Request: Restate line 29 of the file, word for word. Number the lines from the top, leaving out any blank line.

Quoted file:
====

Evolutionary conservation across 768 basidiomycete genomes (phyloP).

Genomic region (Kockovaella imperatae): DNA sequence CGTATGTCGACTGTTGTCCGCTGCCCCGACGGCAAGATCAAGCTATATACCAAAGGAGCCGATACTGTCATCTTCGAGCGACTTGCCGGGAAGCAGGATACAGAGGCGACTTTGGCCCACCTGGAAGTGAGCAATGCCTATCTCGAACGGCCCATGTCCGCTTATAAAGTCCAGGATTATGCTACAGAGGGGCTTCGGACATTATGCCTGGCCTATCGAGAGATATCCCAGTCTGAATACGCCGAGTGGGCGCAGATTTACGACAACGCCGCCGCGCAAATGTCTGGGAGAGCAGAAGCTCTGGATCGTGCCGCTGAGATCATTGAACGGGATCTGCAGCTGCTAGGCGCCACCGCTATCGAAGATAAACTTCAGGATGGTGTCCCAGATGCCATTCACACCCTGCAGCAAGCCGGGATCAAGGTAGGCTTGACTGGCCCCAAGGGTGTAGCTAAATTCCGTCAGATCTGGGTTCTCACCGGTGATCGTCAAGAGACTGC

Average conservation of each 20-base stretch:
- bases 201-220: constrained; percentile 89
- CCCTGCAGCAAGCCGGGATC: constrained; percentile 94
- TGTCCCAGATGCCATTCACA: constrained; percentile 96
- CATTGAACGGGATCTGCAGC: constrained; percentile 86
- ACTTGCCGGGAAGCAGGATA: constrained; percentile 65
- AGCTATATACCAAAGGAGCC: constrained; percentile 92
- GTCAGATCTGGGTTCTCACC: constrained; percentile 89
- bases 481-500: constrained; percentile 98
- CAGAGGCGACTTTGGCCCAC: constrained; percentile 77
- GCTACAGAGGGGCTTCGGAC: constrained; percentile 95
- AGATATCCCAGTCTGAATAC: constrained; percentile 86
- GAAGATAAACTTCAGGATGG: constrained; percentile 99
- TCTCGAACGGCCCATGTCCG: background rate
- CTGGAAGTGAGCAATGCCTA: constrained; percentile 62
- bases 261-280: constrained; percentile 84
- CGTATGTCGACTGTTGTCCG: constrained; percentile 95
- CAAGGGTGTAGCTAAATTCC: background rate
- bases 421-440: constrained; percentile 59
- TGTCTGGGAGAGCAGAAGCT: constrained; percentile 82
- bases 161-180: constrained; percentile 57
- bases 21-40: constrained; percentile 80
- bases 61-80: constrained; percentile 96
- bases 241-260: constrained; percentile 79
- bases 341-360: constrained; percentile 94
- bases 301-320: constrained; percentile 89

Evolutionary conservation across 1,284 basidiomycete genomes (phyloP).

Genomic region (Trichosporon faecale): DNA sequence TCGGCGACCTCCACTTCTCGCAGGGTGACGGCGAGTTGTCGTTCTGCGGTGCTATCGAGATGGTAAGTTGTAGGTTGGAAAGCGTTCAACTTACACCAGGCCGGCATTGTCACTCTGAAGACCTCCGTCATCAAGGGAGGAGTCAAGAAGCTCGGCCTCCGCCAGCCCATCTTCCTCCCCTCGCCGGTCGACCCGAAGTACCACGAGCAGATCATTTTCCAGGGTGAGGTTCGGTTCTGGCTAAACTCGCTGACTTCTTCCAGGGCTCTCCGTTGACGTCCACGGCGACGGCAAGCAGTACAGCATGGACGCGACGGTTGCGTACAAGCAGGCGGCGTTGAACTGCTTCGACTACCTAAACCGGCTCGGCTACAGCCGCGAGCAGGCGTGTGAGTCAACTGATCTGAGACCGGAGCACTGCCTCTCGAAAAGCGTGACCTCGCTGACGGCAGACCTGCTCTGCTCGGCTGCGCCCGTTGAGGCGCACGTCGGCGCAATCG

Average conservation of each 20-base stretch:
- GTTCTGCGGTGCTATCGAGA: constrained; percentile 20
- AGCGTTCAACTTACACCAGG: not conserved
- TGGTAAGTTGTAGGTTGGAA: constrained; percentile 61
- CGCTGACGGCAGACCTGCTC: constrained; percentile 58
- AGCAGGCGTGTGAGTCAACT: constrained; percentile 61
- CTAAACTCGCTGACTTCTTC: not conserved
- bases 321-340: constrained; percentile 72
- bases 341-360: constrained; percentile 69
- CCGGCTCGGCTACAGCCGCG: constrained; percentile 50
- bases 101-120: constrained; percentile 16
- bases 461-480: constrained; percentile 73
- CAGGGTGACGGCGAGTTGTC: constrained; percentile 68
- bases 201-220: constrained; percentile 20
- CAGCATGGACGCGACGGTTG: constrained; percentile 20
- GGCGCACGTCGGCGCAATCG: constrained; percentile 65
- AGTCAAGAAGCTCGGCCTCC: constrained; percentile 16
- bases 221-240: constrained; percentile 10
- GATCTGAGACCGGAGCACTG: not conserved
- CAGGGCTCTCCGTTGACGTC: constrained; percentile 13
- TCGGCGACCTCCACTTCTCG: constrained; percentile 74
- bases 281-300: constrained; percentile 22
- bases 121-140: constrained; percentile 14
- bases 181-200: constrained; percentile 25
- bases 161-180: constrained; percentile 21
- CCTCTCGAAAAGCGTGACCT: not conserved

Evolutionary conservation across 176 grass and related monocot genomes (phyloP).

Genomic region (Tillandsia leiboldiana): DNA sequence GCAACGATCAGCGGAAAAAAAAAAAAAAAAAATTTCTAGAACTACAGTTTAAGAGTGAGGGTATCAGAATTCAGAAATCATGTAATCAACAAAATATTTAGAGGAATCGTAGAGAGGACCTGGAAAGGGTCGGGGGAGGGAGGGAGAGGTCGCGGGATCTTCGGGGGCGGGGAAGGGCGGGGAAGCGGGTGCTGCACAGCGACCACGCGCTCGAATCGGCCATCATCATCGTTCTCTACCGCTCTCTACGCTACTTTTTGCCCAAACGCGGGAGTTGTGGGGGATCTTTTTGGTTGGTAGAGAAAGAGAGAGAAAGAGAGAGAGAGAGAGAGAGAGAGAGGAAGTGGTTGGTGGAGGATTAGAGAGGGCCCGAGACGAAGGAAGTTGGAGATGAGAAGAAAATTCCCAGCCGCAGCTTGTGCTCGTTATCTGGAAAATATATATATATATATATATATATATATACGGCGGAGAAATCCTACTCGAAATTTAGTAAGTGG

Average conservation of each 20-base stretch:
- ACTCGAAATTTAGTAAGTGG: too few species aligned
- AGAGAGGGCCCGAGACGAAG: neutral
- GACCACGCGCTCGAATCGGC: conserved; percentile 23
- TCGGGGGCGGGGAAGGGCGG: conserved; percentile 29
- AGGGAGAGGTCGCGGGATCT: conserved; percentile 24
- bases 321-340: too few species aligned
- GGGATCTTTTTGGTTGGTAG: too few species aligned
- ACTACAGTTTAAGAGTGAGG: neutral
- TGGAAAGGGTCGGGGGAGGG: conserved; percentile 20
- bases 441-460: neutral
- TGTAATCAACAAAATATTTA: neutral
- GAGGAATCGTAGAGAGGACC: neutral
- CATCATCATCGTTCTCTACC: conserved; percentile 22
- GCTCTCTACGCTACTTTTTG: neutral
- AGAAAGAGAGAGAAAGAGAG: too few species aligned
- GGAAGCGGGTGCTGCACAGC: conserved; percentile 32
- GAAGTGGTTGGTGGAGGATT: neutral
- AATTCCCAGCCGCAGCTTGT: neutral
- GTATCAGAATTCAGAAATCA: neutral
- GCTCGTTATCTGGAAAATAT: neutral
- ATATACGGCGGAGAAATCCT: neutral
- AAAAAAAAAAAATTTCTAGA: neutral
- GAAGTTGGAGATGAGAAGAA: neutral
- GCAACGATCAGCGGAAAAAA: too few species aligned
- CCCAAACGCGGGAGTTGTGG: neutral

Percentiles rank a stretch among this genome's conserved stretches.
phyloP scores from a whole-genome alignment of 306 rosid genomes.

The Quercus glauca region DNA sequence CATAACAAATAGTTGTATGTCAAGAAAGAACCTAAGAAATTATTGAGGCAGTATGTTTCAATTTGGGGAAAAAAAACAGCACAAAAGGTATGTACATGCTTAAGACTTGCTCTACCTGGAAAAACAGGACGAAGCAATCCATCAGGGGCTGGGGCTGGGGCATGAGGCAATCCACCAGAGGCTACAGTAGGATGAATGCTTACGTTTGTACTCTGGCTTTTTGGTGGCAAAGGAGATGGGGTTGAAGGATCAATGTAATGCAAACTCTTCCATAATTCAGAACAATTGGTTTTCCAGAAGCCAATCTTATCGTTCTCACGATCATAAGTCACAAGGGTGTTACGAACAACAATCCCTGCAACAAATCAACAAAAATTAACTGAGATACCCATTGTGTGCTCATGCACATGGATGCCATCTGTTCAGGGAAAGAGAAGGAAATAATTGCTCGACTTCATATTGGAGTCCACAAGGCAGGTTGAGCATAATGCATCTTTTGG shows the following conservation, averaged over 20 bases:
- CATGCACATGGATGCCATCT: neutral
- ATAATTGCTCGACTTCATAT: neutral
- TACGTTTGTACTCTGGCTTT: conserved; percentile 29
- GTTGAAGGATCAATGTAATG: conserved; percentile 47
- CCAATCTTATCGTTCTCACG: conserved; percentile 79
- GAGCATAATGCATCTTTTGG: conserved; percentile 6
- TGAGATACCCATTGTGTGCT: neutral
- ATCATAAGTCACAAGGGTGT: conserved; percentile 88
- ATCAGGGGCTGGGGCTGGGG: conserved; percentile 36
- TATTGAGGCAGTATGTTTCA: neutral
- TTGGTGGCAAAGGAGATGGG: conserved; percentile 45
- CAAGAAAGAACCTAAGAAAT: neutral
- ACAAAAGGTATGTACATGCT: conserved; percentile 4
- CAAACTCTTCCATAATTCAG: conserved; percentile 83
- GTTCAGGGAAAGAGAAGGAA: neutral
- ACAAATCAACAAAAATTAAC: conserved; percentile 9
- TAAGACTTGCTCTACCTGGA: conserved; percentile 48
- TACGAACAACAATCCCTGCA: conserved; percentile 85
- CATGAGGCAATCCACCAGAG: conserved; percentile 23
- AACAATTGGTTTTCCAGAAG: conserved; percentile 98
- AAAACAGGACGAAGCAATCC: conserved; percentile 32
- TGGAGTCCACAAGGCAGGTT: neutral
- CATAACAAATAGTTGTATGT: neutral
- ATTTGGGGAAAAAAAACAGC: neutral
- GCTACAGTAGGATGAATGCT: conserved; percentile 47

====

Evolutionary conservation across 1,284 basidiomycete genomes (phyloP).